Terrorists, hostages, victims, and "the crisis team": A "who's who" puzzle

Hypatia 14 (3):126-156 (1999)

Authors
Nancy Potter
University of Louisville
Abstract
: This essay examines the relationship between nonviolence and trustworthiness. I focus on questions of accountability for people in midlevel positions of power, where multiple loyalties and responsibilities create conflicts and where policies can push people into actions that reinstate hegemonic relations. A case study from crisis counseling is presented in which the (mis)management of the case exacerbated previous violence done to a biracial female. The importance of resistance to dominant ideology is scrutinized.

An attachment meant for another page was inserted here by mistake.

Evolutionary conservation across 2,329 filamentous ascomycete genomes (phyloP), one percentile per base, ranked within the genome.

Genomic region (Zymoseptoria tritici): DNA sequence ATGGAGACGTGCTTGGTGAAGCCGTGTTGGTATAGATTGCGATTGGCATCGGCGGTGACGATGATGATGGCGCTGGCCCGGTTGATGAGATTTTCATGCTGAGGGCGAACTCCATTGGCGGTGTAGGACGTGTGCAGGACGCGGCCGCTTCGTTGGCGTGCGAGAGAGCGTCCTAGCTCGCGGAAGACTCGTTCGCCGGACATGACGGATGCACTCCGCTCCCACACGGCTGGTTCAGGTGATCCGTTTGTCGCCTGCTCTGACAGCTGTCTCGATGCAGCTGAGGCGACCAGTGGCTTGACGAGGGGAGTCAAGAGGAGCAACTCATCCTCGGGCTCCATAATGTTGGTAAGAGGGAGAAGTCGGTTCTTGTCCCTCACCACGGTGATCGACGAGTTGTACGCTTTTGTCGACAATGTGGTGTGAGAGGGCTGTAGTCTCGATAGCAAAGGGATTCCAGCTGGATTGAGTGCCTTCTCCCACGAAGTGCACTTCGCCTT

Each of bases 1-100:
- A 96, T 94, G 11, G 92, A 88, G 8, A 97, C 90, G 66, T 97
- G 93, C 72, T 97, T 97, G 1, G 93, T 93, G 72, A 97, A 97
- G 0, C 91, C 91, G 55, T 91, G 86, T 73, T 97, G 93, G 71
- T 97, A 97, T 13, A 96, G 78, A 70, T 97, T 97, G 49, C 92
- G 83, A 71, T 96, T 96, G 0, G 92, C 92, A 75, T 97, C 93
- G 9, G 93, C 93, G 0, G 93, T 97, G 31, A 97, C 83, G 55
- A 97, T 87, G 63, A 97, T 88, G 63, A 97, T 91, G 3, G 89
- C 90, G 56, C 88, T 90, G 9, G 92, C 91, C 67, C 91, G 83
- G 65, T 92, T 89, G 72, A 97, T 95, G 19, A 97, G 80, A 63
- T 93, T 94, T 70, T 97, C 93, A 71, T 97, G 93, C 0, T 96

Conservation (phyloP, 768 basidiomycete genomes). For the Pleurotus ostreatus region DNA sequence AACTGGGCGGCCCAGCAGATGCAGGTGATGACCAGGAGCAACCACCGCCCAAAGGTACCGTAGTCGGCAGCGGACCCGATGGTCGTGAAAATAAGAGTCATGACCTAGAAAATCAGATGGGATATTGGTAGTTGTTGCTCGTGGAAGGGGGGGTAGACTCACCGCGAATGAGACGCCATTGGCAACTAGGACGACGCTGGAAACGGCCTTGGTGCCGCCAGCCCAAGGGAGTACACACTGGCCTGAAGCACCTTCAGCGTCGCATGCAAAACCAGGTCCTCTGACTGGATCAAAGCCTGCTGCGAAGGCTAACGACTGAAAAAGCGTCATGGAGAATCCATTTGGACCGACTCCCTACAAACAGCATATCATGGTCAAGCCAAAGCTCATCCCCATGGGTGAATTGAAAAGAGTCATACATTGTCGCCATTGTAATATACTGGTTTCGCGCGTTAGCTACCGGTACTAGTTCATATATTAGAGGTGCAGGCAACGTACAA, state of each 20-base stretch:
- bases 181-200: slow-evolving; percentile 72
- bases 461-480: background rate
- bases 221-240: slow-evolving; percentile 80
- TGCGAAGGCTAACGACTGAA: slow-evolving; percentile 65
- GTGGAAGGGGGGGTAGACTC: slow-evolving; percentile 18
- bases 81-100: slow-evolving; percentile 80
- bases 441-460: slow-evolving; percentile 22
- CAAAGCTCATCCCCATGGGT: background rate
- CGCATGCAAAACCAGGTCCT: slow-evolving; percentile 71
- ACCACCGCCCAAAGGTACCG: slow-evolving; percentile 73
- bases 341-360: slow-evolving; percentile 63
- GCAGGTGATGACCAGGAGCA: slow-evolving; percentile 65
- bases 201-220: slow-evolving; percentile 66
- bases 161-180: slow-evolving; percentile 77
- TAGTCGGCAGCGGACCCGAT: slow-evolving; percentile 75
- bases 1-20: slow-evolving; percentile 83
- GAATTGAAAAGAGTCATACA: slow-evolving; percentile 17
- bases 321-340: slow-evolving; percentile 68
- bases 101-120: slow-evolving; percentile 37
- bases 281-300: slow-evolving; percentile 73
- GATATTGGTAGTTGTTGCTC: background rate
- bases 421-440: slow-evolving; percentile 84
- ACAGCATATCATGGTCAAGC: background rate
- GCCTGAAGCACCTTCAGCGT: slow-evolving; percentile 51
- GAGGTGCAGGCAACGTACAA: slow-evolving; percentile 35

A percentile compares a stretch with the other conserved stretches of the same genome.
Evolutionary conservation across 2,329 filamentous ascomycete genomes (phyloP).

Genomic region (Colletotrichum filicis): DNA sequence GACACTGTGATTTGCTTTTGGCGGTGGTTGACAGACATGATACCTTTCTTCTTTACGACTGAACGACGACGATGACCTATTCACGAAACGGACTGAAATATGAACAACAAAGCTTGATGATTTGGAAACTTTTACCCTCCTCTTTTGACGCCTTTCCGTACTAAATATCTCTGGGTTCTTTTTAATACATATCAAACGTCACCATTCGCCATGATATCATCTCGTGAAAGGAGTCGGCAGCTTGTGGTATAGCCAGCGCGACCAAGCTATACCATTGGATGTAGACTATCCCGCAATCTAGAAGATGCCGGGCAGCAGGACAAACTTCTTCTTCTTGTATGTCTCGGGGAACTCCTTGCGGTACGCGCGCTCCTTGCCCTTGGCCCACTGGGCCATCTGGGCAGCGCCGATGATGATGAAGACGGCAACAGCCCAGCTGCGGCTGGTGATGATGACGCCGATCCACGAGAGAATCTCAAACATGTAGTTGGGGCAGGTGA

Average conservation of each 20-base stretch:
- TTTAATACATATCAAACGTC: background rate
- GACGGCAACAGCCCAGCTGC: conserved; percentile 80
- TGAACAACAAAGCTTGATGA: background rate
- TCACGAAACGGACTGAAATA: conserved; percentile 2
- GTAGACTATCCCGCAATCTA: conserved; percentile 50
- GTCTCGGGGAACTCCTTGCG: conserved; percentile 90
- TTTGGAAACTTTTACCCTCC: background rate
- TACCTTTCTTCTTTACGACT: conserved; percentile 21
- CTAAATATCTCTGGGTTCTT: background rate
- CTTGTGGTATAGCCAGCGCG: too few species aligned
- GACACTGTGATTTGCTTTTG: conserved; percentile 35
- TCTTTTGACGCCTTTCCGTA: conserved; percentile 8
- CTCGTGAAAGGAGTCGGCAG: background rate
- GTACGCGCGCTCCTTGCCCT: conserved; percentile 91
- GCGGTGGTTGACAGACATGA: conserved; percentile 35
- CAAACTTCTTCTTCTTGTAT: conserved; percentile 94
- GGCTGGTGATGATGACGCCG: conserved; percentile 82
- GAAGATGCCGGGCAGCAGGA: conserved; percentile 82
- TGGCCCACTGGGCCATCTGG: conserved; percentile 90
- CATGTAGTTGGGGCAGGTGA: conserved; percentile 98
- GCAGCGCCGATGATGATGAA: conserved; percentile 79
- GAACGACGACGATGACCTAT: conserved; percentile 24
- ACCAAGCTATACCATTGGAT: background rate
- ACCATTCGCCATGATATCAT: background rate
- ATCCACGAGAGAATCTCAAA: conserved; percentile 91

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DOI 10.2979/HYP.1999.14.3.126
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References found in this work BETA

Nicomachean Ethics. Aristotle - 1999 - Courier Dover Publications.
A Theory of Justice.John Rawls - 1971 - Harvard University Press.
Nicomachean Ethics. Aristotle - 1998 - Oxford University Press.
A Theory of Justice.John Rawls - 2009 - In Steven M. Cahn (ed.), Philosophy and Rhetoric. Oxford University Press. pp. 133-135.

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Citations of this work BETA

Preserving Trust, Maintaining Care, and Saving Lives: Competing Feminist Values in Suicide Prevention.Norah Martin - 2011 - International Journal of Feminist Approaches to Bioethics 4 (1):164-187.

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